The customer takt (or takt time) is one of the fundamentals for determining the speed of a production system. It represents the average demand of the customer during a time period. Whenever you design a new production system or change an existing system, one of the early data inputs you need is the customer takt. While the customer takt can be simply calculated by dividing the demand by the time available for production, there are many more details needed to understand it fully.
Why do we need Takt Time?
The takt time gives us a measure of the customer demand over time, of which for practical reasons the inverse is used (i.e. the time over demand). There are two main reasons why you need the customer takt:
Production Speed: If you know how fast your customer requires parts, you know how fast your processes have to run in average, or – dividing the customer takt by the OEE – how fast your processes have to be before the usual break downs and other problems slow you down. Hence, the customer takt helps you to determine how fast your processes must be.
Number of Kanban: If you use a kanban based pull system, you need to determine the number of kanban. One way is to calculate them. For this, the customer takt is an important input in the calculation.
Attention: For the same line and the same period, the customer takts may be different. For the production speed you need to calculate the customer takt across all part types. For the kanban calculation, you must calculate it separately for every part type that you need kanbans for. Do not mix these two up!
Additionally, you can not only calculate the customer takt that you need, but also the process, system or line takt that the system can deliver. Of course, the target system/line/process takt should be slightly faster than the customer takt.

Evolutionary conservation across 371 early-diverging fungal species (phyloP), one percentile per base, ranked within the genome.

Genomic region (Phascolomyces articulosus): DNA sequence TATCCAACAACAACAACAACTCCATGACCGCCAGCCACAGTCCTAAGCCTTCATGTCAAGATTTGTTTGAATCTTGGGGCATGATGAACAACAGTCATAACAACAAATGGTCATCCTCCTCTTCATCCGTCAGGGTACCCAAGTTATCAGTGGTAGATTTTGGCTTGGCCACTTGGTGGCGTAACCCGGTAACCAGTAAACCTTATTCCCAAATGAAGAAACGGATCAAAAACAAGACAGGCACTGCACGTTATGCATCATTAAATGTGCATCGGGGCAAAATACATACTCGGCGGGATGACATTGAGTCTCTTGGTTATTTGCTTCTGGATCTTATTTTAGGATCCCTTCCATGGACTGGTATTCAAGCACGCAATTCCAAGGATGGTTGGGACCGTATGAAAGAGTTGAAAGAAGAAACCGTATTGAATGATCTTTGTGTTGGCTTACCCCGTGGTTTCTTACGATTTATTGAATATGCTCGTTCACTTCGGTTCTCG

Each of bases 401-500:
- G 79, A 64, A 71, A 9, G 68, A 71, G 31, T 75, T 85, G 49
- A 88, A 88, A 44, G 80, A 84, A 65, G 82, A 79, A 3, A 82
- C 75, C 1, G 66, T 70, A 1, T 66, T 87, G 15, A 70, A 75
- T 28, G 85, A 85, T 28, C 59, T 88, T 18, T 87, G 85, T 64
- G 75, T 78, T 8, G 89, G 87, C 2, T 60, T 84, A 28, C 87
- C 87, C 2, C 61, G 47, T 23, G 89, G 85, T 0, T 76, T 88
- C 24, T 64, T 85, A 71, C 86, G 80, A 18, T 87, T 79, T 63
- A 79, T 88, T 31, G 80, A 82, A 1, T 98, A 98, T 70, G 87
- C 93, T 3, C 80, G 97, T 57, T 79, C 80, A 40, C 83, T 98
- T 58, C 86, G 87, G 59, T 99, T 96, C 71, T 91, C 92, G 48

Please be aware that a significant number of practitioners prefer to call the process or line takt a “cycle time”! This has significant potential for confusion! I strongly prefer to use cycle time only for times without unplanned losses or delays. In any case, if discussion takt times and cycle times with someone else, please verify what they are talking about!
How to calculate the Customer Takt
By the way, the throughput is simply the inverse of the takt time, although usually used only for the actual or target production, not the customer demand:
However, while the formula looks (and is) simple, there are still many possibilities to put in the wrong data. Hence, we’ll look at the two variables in more detail:
The Available Work Time
The numerator in the equation above is the available work time. Hence, we should definitely exclude times that the production system in question is not running. For example, if your system works only two shifts for five days per week, do not include off shifts. We should include only these two shifts for five days per week. Additionally, we should also exclude regular breaks like lunch or breakfast.
We could additionally exclude other irregular but scheduled breaks like company meetings, although in my opinion this is blurring the line. In my opinion this effort is usually not worth the benefits. You may get a customer takt that is slightly more precise, but the difference in all likelihood will not be that large. Later, when we use the customer takt to design the line speeds, we should keep some flexibility anyway.
You should include non-scheduled breaks that are part of the regular operations of the system like breakdowns, change overs, or repairs. Overall, try to include as much of the lost time in the work time. The distinction to an efficient time is done later with the cycle time.
Later, we will use the customer takt in combination with the OEE to determine the target cycle time of the system. For the OEE, we also use a working time as part of the OEE calculation. The definition of available time you use for the customer takt must be the same as the time basis you use to calculate the OEE! For example if you exclude maintenance for the customer takt, you must also exclude it when calculating the OEE. If you include it for one but not the other, the numbers no longer match. See my posts on OEE for more details there.